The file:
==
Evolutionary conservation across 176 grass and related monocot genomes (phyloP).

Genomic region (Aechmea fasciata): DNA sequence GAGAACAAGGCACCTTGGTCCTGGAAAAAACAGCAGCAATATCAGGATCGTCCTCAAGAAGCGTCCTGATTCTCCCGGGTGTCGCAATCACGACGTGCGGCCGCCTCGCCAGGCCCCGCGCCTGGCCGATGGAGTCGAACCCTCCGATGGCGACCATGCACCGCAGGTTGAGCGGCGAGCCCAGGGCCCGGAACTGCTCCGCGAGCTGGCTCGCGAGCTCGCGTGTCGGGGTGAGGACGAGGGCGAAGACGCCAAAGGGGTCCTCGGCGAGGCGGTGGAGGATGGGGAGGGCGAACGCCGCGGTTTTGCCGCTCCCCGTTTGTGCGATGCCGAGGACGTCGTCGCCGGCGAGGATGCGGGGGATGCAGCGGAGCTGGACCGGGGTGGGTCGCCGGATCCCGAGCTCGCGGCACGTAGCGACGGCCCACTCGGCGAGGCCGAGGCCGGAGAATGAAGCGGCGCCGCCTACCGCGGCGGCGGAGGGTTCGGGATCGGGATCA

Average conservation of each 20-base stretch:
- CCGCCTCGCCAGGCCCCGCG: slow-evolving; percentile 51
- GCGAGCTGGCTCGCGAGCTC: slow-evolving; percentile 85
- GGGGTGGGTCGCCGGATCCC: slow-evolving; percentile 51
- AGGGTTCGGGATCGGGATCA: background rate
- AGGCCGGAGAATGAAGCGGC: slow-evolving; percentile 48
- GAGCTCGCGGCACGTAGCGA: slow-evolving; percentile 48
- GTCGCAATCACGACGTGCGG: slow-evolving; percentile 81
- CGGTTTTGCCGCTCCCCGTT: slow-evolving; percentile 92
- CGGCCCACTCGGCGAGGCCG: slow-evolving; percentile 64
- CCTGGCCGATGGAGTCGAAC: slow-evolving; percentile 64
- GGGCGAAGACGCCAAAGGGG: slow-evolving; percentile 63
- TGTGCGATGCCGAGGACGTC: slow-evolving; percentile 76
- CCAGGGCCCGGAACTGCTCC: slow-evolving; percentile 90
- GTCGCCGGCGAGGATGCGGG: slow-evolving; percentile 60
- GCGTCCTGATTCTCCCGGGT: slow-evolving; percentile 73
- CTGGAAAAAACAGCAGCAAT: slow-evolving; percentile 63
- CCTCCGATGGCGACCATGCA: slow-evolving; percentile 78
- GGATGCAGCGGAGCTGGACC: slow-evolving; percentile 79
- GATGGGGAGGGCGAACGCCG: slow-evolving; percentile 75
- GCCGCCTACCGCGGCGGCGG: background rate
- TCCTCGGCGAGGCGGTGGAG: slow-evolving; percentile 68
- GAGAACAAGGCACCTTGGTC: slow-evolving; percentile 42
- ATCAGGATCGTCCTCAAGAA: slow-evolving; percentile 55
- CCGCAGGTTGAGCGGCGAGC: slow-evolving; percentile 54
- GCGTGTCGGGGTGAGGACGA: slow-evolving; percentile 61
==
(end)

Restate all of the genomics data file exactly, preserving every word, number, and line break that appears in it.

Evolutionary conservation across 176 grass and related monocot genomes (phyloP).

Genomic region (Aechmea fasciata): DNA sequence GAGAACAAGGCACCTTGGTCCTGGAAAAAACAGCAGCAATATCAGGATCGTCCTCAAGAAGCGTCCTGATTCTCCCGGGTGTCGCAATCACGACGTGCGGCCGCCTCGCCAGGCCCCGCGCCTGGCCGATGGAGTCGAACCCTCCGATGGCGACCATGCACCGCAGGTTGAGCGGCGAGCCCAGGGCCCGGAACTGCTCCGCGAGCTGGCTCGCGAGCTCGCGTGTCGGGGTGAGGACGAGGGCGAAGACGCCAAAGGGGTCCTCGGCGAGGCGGTGGAGGATGGGGAGGGCGAACGCCGCGGTTTTGCCGCTCCCCGTTTGTGCGATGCCGAGGACGTCGTCGCCGGCGAGGATGCGGGGGATGCAGCGGAGCTGGACCGGGGTGGGTCGCCGGATCCCGAGCTCGCGGCACGTAGCGACGGCCCACTCGGCGAGGCCGAGGCCGGAGAATGAAGCGGCGCCGCCTACCGCGGCGGCGGAGGGTTCGGGATCGGGATCA

Average conservation of each 20-base stretch:
- CCGCCTCGCCAGGCCCCGCG: slow-evolving; percentile 51
- GCGAGCTGGCTCGCGAGCTC: slow-evolving; percentile 85
- GGGGTGGGTCGCCGGATCCC: slow-evolving; percentile 51
- AGGGTTCGGGATCGGGATCA: background rate
- AGGCCGGAGAATGAAGCGGC: slow-evolving; percentile 48
- GAGCTCGCGGCACGTAGCGA: slow-evolving; percentile 48
- GTCGCAATCACGACGTGCGG: slow-evolving; percentile 81
- CGGTTTTGCCGCTCCCCGTT: slow-evolving; percentile 92
- CGGCCCACTCGGCGAGGCCG: slow-evolving; percentile 64
- CCTGGCCGATGGAGTCGAAC: slow-evolving; percentile 64
- GGGCGAAGACGCCAAAGGGG: slow-evolving; percentile 63
- TGTGCGATGCCGAGGACGTC: slow-evolving; percentile 76
- CCAGGGCCCGGAACTGCTCC: slow-evolving; percentile 90
- GTCGCCGGCGAGGATGCGGG: slow-evolving; percentile 60
- GCGTCCTGATTCTCCCGGGT: slow-evolving; percentile 73
- CTGGAAAAAACAGCAGCAAT: slow-evolving; percentile 63
- CCTCCGATGGCGACCATGCA: slow-evolving; percentile 78
- GGATGCAGCGGAGCTGGACC: slow-evolving; percentile 79
- GATGGGGAGGGCGAACGCCG: slow-evolving; percentile 75
- GCCGCCTACCGCGGCGGCGG: background rate
- TCCTCGGCGAGGCGGTGGAG: slow-evolving; percentile 68
- GAGAACAAGGCACCTTGGTC: slow-evolving; percentile 42
- ATCAGGATCGTCCTCAAGAA: slow-evolving; percentile 55
- CCGCAGGTTGAGCGGCGAGC: slow-evolving; percentile 54
- GCGTGTCGGGGTGAGGACGA: slow-evolving; percentile 61